What Is a Brand Preference?

Malcolm Tatum

Brand preference is a phenomenon in which consumers associate specific qualities with a particular brand name, and will choose the products marketed under that brand above the similar products offered by competitors. This type of consumer activity is found with a number of different types of goods and services, with consumers gravitating toward brand names in telecommunications services, electronics, supermarkets, restaurants, and even basic products like food condiments. In this scenario, consumers will only consider other brands if the favored brand is not currently available, or the pricing or claims of a competitor is attractive enough to merit consideration.

Some consumers are extremely loyal to a particular brand.
Some consumers are extremely loyal to a particular brand.

The development of brand preference normally occurs as the result of an ongoing effort of the brand owner to convince consumers that the goods and services sold under that brand are the most desirable in terms of quality and sometimes price. Providing a consistently high quality often helps to establish the brand’s reputation, sometimes to the point that the products marketed under the brand become the standard by which similar products are judged. As long as consumers continue to perceive the presence of that quality, there is a good chance that the brand recognition will remain high, prompting the buying public to reach for those products with little to no thought of the merits of competing brands.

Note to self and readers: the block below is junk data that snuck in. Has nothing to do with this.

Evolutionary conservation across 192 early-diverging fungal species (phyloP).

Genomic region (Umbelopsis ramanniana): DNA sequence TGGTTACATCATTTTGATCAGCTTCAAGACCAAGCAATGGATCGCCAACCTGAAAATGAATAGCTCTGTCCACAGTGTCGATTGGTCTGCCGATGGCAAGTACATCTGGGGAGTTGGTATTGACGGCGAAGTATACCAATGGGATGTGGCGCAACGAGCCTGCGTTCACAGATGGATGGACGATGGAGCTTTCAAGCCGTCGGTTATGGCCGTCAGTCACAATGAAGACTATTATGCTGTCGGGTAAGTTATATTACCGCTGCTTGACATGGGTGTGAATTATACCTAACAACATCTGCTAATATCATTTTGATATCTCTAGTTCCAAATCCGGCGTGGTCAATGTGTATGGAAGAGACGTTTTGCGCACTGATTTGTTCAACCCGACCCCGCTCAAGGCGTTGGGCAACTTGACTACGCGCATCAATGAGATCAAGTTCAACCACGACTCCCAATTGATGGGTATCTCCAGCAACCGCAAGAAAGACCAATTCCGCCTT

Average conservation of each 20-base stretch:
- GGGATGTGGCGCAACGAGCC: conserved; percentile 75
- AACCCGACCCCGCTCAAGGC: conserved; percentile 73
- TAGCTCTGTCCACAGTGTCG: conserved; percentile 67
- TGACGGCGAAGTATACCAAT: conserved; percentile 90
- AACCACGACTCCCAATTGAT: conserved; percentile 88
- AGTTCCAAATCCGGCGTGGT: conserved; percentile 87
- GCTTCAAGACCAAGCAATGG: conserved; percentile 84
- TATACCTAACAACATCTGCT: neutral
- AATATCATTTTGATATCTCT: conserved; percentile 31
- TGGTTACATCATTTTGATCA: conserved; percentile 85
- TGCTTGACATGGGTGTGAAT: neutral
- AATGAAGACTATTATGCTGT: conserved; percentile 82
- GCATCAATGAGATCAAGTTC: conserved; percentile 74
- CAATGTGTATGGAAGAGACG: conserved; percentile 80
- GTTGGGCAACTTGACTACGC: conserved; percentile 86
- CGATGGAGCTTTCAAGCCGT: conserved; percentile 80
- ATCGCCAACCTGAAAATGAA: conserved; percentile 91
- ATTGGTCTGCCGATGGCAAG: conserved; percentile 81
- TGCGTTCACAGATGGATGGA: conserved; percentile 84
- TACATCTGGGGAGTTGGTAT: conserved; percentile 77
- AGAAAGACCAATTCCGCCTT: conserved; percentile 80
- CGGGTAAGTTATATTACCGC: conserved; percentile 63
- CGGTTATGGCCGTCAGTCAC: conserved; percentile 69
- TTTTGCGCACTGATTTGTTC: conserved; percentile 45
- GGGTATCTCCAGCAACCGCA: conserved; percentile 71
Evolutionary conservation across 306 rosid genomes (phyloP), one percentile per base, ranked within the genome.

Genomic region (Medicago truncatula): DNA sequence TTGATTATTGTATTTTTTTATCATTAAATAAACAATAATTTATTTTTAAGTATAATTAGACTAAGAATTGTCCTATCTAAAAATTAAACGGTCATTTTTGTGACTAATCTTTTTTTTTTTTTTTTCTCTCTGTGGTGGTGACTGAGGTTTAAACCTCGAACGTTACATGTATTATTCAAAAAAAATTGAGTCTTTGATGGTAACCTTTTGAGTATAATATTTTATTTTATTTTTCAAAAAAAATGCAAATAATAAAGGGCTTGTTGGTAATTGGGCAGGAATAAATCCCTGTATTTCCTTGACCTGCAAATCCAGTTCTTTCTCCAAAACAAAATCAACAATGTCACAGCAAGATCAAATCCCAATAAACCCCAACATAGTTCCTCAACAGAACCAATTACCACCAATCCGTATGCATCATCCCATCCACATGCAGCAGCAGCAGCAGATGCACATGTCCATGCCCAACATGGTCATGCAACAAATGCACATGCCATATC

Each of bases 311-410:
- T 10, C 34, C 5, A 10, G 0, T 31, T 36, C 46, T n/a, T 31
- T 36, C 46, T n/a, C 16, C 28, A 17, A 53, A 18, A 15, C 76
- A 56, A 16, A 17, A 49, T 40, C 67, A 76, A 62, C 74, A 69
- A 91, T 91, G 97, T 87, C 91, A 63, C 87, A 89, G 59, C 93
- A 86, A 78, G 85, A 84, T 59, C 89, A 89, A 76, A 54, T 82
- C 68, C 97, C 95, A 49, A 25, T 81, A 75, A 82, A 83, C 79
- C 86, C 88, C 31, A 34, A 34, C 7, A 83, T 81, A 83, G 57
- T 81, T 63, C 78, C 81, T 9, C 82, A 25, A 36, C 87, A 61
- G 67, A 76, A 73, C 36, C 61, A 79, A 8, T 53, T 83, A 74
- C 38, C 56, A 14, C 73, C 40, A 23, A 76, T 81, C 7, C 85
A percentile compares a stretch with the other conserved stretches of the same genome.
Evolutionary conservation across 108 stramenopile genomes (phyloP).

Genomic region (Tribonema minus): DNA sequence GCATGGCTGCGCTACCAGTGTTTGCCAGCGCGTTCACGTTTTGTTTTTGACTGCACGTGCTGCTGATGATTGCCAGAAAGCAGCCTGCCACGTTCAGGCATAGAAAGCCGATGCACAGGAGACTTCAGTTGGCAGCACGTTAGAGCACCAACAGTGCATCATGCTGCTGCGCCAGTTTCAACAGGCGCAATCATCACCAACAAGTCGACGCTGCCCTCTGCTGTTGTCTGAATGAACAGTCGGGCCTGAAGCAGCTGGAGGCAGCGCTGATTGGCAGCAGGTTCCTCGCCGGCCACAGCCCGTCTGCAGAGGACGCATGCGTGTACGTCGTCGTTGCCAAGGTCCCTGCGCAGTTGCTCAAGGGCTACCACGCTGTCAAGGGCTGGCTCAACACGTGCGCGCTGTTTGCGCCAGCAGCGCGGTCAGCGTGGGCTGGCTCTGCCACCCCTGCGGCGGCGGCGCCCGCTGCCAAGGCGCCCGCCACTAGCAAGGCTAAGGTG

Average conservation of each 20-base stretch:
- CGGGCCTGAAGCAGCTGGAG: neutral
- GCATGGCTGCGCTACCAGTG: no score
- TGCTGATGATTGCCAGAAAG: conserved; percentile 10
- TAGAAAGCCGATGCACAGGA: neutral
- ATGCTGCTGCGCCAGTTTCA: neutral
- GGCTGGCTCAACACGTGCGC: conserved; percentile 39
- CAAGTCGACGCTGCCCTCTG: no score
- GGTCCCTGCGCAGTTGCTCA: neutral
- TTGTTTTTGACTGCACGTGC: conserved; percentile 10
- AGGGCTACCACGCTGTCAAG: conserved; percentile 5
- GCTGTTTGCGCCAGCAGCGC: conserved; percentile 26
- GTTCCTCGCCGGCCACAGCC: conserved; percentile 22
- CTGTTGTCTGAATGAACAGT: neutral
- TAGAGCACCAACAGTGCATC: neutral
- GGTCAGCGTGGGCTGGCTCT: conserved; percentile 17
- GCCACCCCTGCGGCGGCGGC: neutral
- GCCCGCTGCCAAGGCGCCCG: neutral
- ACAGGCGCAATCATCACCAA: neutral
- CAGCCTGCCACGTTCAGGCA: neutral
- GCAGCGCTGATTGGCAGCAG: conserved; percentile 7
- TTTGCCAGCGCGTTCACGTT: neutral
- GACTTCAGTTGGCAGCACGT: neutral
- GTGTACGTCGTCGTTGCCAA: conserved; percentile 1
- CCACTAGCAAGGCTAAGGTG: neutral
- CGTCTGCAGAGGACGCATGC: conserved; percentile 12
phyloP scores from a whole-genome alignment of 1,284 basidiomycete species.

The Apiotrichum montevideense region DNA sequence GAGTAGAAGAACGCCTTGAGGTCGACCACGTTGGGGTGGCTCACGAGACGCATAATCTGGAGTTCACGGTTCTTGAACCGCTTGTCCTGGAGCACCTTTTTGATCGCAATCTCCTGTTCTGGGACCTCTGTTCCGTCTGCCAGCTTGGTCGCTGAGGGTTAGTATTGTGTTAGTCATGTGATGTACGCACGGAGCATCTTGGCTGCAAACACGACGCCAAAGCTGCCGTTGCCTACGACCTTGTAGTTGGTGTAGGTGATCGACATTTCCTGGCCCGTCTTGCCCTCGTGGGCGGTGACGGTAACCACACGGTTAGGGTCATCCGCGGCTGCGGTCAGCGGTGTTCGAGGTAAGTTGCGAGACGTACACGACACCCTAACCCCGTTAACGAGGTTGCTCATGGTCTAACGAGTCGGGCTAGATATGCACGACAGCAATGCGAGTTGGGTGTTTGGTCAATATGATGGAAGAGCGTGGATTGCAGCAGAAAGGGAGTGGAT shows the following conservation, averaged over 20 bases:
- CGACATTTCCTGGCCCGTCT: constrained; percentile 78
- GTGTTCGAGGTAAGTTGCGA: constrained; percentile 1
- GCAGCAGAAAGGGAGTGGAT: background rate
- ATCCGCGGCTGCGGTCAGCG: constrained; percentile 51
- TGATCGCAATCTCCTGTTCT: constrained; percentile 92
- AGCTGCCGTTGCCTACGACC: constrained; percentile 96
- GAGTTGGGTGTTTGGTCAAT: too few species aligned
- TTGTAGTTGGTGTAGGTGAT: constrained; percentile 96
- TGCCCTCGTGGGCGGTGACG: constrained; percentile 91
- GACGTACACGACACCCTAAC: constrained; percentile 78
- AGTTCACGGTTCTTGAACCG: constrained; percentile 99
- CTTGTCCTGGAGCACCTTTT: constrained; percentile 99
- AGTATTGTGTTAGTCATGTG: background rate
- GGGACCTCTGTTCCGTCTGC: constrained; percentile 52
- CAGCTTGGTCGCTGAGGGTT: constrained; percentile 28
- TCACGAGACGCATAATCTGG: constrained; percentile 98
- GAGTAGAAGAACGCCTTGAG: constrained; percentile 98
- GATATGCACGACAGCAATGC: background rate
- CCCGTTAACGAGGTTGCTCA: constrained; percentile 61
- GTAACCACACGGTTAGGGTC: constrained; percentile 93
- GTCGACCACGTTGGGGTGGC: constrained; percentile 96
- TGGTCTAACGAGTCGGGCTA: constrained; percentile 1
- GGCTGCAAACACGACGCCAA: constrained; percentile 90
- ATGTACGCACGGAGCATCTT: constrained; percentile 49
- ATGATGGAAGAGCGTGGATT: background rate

Brand preference is important for even basic products like food condiments.
Brand preference is important for even basic products like food condiments.

Consumers routinely exhibit brand preference when making both small and large purchases. For example, shoppers in a grocery store may automatically reach for bottles of ketchup and mustard based on the brand name and the consumer’s strong attachment to those brands. In like manner, consumers may have more confidence in frozen foods sold under a certain brand name. This brand preference comes in handy when the producer chooses to launch a new product, since consumers who already know and trust that brand are more likely to give that new product a try, simply because of the name on the packaging.

Higher ticket items may also enjoy consistent sales thanks to brand preference. Consumers often make decisions about the purchases of desktop and laptop computers, refrigerators and furniture based on their recognition of and trust in a particular brand name. When considering the purchase of a new vehicle, many consumers will only consider makes and models produced and marketing under a certain brand name. As long as the brand conjures images of quality, consistency and an equitable price in the minds of consumers, there is a good chance that the brand will hold onto those customers for a number of years.

A consumer who demonstrates brand preference may choose only a certain brand of mustard or hot dog.
A consumer who demonstrates brand preference may choose only a certain brand of mustard or hot dog.

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